Sega of America

From Sega Retro

To do

  • This article needs people. Key executives, developers, and other notable people. On that note, we also need brief mentions/introductions to SoA's various related developers and subdivisions. Especially in regards to them establishing capability for making their own games in the West.
  • Images! We need inline images of Sega of America's various offices. Clean shots, and ones that convey a clear shift in location as the article is read through. We also need behind the scenes shots, that photo with Nilsen/Toyoda/Kalinske, something from Sonic 2sday, and an inline video of the full Genesis DOES commercial.
  • Both pre-Master System SoA and post-Dreamcast SoA (in particular) need expansion.

CartridgeCulture (talk) 02:56, 8 May 2021 (EDT)

Sonic Pillar office address

Some Sonic Pillar stuff for when it eventually gets its own page. CartridgeCulture (talk) 04:25, 4 May 2021 (EDT)

Defining early Sega of America

Leaving this here because I really don't know how to deal with it right now.

In the mid-1970s there was a "Sega of America". Can't tell if it was a company or a trading name - it was based in California, headded by Harry M. Kane and produced Bullet Mark. The "home theatre division" of "Sega Enterprises, Inc." made the Sega-Vision[1]. Sega Electronics was separate.

My feeling is that all US Sega operations were either closed or sold to Bally Midway in 1984. A new Sega of America would then form in 1986. -Black Squirrel (talk) 14:07, 16 November 2018 (CST)

I've something for you here... and here (under "disco equipment & services", you will see "Sega Ents. Inc." listed) ... I'll save them now...--Asagoth (talk) 14:33, 16 November 2018 (CST)
Edit: This looks like a "salad"... International Light & Sound Exposition (ILS '77, Chicago):

"Chicago-based Diversitronics, which supplies equipment to the disco, A/V and industrial training markets, will show an SQ-12 controller with remote power pack, a Sega- Vision model SR-620 commercial projection system with a 66 inch diagonal screen, and a model DCR550 compact console for mobile deejays."- source...

So why was Diversitronics showing a Sega-Vision model SR-620 in a Chicago show and not Sega?... Distributors?... Partners in "crime"?... Suppliers of parts?... What?--Asagoth (talk) 17:25, 16 November 2018 (CST)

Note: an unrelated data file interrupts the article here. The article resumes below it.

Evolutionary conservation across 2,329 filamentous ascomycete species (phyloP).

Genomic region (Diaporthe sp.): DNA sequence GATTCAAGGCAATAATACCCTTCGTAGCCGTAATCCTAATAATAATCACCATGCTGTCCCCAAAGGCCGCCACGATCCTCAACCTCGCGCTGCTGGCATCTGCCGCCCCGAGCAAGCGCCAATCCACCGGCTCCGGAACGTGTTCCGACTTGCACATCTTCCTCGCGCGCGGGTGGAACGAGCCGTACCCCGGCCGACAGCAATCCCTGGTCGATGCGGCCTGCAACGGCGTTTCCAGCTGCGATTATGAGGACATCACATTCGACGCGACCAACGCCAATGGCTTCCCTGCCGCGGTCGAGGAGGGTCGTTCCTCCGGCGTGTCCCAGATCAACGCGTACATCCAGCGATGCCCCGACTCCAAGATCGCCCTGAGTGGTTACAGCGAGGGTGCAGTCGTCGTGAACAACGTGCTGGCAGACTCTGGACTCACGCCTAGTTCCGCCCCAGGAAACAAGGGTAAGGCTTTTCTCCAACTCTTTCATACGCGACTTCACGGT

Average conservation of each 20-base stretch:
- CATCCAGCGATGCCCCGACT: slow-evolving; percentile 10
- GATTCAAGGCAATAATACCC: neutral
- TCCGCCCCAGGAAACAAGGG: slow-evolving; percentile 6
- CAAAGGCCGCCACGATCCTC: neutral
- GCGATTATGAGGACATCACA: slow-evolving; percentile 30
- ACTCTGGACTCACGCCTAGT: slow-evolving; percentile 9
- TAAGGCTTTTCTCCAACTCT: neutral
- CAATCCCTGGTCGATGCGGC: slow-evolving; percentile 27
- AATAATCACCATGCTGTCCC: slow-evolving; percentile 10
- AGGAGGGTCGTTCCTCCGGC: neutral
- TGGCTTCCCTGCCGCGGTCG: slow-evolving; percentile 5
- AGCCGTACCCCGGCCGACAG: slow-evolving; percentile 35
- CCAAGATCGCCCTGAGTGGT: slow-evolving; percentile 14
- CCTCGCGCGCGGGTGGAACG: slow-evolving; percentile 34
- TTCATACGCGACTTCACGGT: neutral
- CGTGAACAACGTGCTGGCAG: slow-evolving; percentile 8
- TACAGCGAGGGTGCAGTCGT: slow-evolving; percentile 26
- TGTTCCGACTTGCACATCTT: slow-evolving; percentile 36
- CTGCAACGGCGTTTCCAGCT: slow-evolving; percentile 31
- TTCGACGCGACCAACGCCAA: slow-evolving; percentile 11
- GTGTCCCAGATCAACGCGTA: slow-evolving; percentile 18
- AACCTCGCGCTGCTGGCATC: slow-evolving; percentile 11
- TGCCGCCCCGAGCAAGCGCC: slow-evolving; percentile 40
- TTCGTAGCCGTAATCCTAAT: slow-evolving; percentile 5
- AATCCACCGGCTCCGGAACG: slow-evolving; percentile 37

I knew I had read something similar, somewhere... you're right man... US Sega operations were sold to Bally Midway, not in 1984 but earlier, in 1982... this is confirmed in the book Playing at the Next Level: A History of American Sega Games on page 4...--Asagoth (talk) 12:45, 17 November 2018 (CST)
I think the 1984 date is correct - Sega Electronics were definitely releasing games under the Sega brand in 1983. I suspect Bally Midway might have bought shares in 1982 though - I think they had a stake in the company for a bit. -Black Squirrel (talk) 12:58, 17 November 2018 (CST)
Ok man ... if you say so, I believe in you... but one thing is certain... there was two "Sega of America"... --Asagoth (talk) 13:05, 17 November 2018 (CST)
A bit of an explanation as to what happened 1984-1986. Sega of Japan opened up a U.S. coin-op sales office in early 1985, just a few months after Sega Electronics was sold to Bally Midway. Sega of America seems to have grown out of the San Jose coin-op sales office in 1986.

"Steve has been with Sega for 12 years, first with Sega of Japan and then in the U.S. After graduating from a university in Tokyo, he began as a production engineer working on Sega coin-op games and was involved in the programming of the arcade hit, "Turbo". Steve was sent to the U.S. for training as a game programmer (his background was in coin-op hardware), and he has been with Sega in the U.S. through many ups and downs on both the coin-op and consumer side of the business. When Gulf & Western sold Sega of Japan in 1984 to a group of Japanese investors, the less profitable U.S. coin-op and consumer divisions were closed. A Sega coin-op sales office was established by Sega of Japan in San Jose in early 1985, with Steve acting as engineering coordinator between the U.S. and Japan. With news of Nintendo's success in the New York launch of the NES for Christmas, 1985, Sega of Japan made a quick decision in March, 1986 to adapt it's Mark III system for the U.S. market and re-open a U.S. consumer division of the company."--Pirate Dragon (talk) 12:12, 25 November 2018 (CST)

I've just spent the afternoon searching high and low for "Sega of America", circa 1975-1978. I really don't think it was an actual company, but rather, a trading name for "Sega Enterprises, Inc." (mostly because SEI seems to start declaring its head offices at the Redondo Beach factory in 1978). 1985/1986 does seem to be the year where they officially invent a company called "Sega of America, Inc.".
In between times SEI bought into Gremlin Industries, and that branch became America's output. There is no mention of "Sega of America" between 1978 and 1985.
But what's very clear is that Sega never went away, despite some of the news coverage suggesting the opposite. Sega Enterprises, Inc. was in the background, managaing... things. What I've yet to dermine is whether it still exists today - it was there throughout the 1990s doing whatever it is it did, but Sega hasn't mentioned it in recent documents.
I also don't know how best to document this on the wiki - whether every division of Sega should get its own page so we're consistent. -Black Squirrel (talk) 12:28, 25 November 2018 (CST)
What about this?...or this... --Asagoth (talk) 12:44, 25 November 2018 (CST)

Softography (1970s)

Because I want to keep track of things somewhere:

Discrete logic arcade

Electro-mechanical arcade

Fonz hardware